Demand for Phishing Kits Is Strong: ReportPrices for Kits Soar; Ads Proliferate on Dark Net Markets
Ads for phishing kits doubled last year on underground forums and dark net market sites, with prices skyrocketing over 149 percent - an apparent indicator of strong demand, according to security firm Group-IB.
The increasing availability and sophistication of these kits is helping to drive growth in phishing campaigns, a newly released Group-IB report notes.
The average price for a phishing kit was about $300 in 2019, compared to $122 in 2018, according to the report, which notes that prices can range from as low as $20 to more than $880 for high-end kits.
The creators of these phishing kits often design landing pages and domains that resemble well-known brands, such as Amazon, Google, PayPal, Microsoft Office 365 and Instagram, to lure victims into thinking they have arrived at a legitimate site, the report notes
"Phishing kit creators are the driving force of this criminal marketplace - one individual might be behind the creation of hundreds of phishing pages and, even worse, behind the compromise of the personal information of thousands of people," Dmitry Volkov, head of threat hunting intelligence at Group-IB, notes in the report.
As phishing attacks become more common, threat actors and cybercriminals are using these kits to create much more sophisticated and targeted campaigns. In a January report, security firm Proofpoint found that nearly 90 percent of all the organizations that they surveyed were hit by at least one targeted phishing attack in 2019.
Phish for Sale
The phishing kits enable hackers with "modest programming skills" to carry out massive phishing campaigns that are difficult to detect and discover, the report notes.
The price for these phishing kits depends on the quality of the kit, the numbers of phishing pages it contains, as well as the availability of services - such as technical support - offered by kit operators, according to the Group-IB report. The kits typically include the phishing landing page, the malicious code needed to harvest credentials or other data and templates for the phishing emails.
More Sellers, More Buyers
The Group-IB report notes that the number of phishing kit operators and sellers increased by over 120 percent in 2019 compared to 2018. Exploit, OGUsers, and Crimenetwork are three of the most common online marketplaces for the buying and selling of these kits.
The Group-IB analysts found over 16,200 unique phishing kits in 2019. They also found an increasing number of unique email addresses for phishing kits, which could reflect the rising number of operators trafficking in these kits.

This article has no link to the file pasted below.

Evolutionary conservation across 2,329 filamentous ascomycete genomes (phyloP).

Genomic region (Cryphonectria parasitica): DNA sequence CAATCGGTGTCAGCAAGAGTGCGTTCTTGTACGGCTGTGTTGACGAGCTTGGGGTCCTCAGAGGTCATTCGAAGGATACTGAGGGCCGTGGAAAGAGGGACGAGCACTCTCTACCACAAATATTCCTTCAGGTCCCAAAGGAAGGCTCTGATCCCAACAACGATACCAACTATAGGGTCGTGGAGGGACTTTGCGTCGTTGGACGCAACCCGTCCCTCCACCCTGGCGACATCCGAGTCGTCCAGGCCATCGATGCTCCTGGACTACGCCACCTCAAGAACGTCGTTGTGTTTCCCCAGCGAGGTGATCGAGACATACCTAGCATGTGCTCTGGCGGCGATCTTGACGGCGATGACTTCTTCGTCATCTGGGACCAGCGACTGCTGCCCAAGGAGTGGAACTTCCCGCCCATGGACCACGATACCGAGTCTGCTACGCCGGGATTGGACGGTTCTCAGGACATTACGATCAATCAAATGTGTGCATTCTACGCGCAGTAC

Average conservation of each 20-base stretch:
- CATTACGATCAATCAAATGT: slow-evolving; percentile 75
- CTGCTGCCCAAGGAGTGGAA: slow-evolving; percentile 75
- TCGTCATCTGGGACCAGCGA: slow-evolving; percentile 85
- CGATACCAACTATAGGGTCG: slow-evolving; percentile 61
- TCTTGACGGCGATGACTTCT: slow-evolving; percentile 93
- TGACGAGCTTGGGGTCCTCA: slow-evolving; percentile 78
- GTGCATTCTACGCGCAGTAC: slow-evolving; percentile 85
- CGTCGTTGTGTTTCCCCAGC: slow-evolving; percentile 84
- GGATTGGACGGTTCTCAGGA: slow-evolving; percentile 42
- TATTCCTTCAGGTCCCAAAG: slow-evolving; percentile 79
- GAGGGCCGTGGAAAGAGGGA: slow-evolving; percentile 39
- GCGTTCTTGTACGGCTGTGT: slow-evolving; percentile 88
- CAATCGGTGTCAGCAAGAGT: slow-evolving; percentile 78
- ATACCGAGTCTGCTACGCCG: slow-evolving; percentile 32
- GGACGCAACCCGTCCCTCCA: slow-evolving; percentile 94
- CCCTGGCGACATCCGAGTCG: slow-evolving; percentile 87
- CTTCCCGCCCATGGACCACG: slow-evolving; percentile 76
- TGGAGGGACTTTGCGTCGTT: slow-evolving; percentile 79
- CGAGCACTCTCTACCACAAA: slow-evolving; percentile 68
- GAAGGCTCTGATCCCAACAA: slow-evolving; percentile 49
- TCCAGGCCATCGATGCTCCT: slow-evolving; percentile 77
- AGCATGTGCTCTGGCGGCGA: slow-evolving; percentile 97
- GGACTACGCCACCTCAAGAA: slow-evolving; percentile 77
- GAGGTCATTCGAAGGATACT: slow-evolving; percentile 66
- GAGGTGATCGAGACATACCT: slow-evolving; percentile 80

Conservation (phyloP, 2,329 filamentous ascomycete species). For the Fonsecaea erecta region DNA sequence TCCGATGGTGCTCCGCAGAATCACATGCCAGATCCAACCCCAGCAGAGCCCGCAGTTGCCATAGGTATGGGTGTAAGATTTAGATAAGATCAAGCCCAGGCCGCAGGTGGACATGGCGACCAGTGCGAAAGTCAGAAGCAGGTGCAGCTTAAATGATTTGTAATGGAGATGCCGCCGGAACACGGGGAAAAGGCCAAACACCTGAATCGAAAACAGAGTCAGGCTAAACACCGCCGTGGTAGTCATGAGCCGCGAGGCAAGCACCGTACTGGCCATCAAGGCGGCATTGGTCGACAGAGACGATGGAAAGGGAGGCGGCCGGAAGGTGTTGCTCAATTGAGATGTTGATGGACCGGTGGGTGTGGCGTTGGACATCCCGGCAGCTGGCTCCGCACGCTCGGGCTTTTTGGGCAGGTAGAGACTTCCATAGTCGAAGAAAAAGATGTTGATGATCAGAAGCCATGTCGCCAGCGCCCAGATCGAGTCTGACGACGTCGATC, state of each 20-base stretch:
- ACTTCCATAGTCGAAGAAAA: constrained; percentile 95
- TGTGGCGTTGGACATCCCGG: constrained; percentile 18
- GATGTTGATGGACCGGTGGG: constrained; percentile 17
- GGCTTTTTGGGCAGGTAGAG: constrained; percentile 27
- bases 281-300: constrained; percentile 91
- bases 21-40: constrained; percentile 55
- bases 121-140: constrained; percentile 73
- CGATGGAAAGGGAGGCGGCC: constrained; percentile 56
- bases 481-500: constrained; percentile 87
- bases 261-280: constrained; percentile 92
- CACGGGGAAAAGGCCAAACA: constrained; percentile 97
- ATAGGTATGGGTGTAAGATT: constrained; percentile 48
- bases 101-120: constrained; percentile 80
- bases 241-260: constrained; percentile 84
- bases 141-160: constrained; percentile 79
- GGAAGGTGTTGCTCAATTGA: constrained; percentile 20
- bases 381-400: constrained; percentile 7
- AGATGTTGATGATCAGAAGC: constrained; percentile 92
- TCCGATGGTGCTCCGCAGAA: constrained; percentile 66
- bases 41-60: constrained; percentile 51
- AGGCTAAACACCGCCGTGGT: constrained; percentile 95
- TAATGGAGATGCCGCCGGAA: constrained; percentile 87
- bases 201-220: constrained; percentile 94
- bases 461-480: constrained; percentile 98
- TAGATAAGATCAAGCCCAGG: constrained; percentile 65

Complicating the matter for analysts is that many cybercriminals either discard or hide phishing kits once they have been used, which makes tracking them much more difficult, says Dmitry Shestakov, the head of Group-IB сybercrime research.
For instance, of the 2.7 million phishing pages examined by Group-IB in 2019, only 113,000 contained the actual phishing kit, the report notes.
" What we can say for sure is that attackers usually remove these phishing kits and are becoming more and more inventive in hiding them to prevent cybersecurity researchers from detecting these toolkits, which is why the extraction of phishing kits is growing more challenging each new year," Shestakov tells Information Security Media Group.
Phishing During the Pandemic
While the Group-IB report captures what was happening in underground forums in 2019, researchers have already detected an uptick in phishing attacks this year that are using the COVID-19 pandemic as a lure.
Earlier this month, security agencies in the U.S. and UK warned that cybercriminals are using COVID-19 themes to distribute malware through phishing emails and bogus apps that purport to offer information about the disease (see: UK and US Security Agencies Sound COVID-19 Threat Alert)
Group-IB found that there was a considerable increase in the number of posts devoted to phishing kits on underground forums in February, compared to January. COVID-19 became widely known as a global pandemic in February.
"The global pandemic has considerably facilitated the activities of cybercriminals, having rendered people less vigilant," Shestakov says. "People became less cautious, which gave attackers free rein and attracted more players to join the industry."